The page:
When I speak to young people, and even more so now during the #Me Too Movement era. I am wont to say, “Chastity is a boy’s best friend.” Because, I add, if nothing happened between you and a woman, there’s nothing to talk about. And it’s much harder to fabricate a criminal charge. Like imperfect contrition, choosing chastity to sidestep various negative consequences will suffice, and it’s also a good building block for future growth in virtue.
I derive my axiom, in part, from a song made famous by Marilyn Monroe and arguably more so by Carol Channing, given her longevity: “Diamonds Are A Girl’s Best Friend.” It’s a cynical take on relationships going back to the late 1940s, basically arguing that a relationship with a man may not endure, but the diamond(s) he gives you will.
Alas, diamonds are not much of a best friend, as countless women from broken relationships of the completely consensual variety can attest despite possessing their big gems, whereas women who wear much smaller rocks—but who are also in loving marriages—can testify to what’s really most important.
As a native Detroiter now residing in a neighboring suburb, I was reminded of all this when Matt Patricia, the new coach of the NFL Detroit Lions, was accused—along with a college friend—of sexual assaulting a woman during a 1996 spring break trip to South Padre Island, Texas.
As reported in both local and national secular media, Patricia has adamantly maintained his innocence. While a grand jury in Texas found enough evidence to indict Patricia and his friend, the woman ultimately chose not to go forward with the matter, saying she could not handle the stress of a trial. And so the case was dismissed.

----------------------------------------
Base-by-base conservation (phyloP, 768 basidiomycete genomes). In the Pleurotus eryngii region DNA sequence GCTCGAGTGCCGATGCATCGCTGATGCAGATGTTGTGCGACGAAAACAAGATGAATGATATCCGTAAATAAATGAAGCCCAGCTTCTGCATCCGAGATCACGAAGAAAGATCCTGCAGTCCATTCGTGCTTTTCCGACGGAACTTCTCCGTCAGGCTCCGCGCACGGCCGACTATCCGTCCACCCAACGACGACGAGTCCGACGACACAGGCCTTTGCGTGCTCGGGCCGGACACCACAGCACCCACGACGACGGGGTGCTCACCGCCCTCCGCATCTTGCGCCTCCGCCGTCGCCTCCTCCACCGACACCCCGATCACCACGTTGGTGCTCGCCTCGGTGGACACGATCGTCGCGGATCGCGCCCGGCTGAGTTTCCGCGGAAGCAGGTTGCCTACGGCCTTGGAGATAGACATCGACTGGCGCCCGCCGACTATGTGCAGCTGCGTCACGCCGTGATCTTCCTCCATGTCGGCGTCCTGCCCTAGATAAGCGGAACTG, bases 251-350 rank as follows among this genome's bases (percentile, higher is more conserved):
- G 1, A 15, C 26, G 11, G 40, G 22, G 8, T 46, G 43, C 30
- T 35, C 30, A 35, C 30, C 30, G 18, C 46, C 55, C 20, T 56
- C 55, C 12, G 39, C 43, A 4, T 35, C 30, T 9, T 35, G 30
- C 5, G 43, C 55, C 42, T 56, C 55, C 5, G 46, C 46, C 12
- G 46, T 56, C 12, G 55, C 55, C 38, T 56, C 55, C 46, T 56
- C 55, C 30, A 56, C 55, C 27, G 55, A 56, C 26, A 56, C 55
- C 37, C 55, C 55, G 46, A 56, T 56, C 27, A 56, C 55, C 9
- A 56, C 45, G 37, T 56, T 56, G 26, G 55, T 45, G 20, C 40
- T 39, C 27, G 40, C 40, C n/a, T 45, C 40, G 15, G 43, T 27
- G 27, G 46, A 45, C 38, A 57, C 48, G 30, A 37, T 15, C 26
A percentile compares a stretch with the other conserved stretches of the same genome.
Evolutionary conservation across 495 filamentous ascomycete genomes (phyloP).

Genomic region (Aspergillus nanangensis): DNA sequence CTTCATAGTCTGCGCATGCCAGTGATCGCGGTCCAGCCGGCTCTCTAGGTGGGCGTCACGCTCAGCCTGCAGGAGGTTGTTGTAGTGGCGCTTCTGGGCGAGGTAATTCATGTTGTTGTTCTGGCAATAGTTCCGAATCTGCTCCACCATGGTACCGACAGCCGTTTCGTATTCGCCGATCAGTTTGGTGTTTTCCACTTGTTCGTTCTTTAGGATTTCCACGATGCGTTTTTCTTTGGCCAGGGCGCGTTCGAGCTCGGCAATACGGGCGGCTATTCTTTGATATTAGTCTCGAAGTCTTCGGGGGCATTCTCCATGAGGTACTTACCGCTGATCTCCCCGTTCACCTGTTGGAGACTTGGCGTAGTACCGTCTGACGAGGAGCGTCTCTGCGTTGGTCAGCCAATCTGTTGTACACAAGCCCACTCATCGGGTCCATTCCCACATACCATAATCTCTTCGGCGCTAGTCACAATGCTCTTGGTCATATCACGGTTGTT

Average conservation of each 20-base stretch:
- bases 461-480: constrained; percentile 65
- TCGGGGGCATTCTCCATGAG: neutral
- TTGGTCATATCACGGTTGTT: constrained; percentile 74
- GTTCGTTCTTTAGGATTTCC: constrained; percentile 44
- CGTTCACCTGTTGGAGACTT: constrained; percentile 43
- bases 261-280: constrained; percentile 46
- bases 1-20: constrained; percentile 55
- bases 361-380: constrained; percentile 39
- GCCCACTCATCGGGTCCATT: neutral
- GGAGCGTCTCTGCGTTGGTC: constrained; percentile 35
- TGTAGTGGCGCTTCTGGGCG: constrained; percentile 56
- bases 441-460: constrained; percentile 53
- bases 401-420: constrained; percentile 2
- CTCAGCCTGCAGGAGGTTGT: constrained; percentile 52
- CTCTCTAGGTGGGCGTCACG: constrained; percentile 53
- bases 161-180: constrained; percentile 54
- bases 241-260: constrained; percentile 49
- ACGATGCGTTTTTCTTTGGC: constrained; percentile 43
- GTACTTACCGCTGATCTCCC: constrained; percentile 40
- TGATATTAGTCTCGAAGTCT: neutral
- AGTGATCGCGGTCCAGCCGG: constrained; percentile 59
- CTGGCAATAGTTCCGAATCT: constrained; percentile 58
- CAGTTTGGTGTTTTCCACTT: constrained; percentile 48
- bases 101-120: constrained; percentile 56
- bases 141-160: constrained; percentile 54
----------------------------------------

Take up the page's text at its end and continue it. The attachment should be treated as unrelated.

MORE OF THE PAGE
The old charges have resurfaced as Patricia, who earned several Super Bowl championship rings while working for the New England Patriots, including as the team’s defensive coordinator, is now the head coach for the Lions.
In defending himself, Patricia referenced both his parents, whom he said had raised him to know right from wrong, and his older sisters, whom he said had taught him to respect women.
However, when asked whether he was sexually intimate in a consensual manner with the alleged victim, Patricia declined to answer.
“Again, what I think is important here, what happened 22 years ago is what didn’t happen,” Patricia said. “As I said, I was innocent then and I’m innocent now. I was falsely accused of something I did not do.”
“I was accused of something that I did not do,” Patricia added. “I went through the process, and the case was dismissed.”
Given that there was an actual indictment, it seems that something did occur, whether consensual or not. The Detroit News reports that medical evidence was gathered from the investigation, though it’s unclear whether there was DNA evidence.
I don’t know the alleged victim, and I’ve never met Matt Patricia, although the overwhelming majority of what I’ve learned about him is positive. And yet, even if one concludes that Patricia is telling the truth about the alleged incident, there is no doubt the NFL coach would love to relive that day back in 1996 another way. Because some of his choices obviously continue to yield negative dividends for him.
Which brings me back to my axiom, “Chastity is a boy’s friend.” Because if nothing happened, there’s nothing to talk. And it’s much harder to fabricate a criminal charge.
I mention “fabricate,” because I recall one television crime drama in which a man was framed for raping and murdering a woman he knew, even though he actually did neither. However, he made himself vulnerable by being sexually intimate with a high-priced call girl, who provided medical evidence of their encounter to those who wanted to frame him. Which was then planted on the murdered victim.
The man was acquitted in the end, but it was an especially chilling reminder that chastity is indeed a boy’s best friend. May all people—both men and women—learn from Matt Patricia’s cautionary tale as well.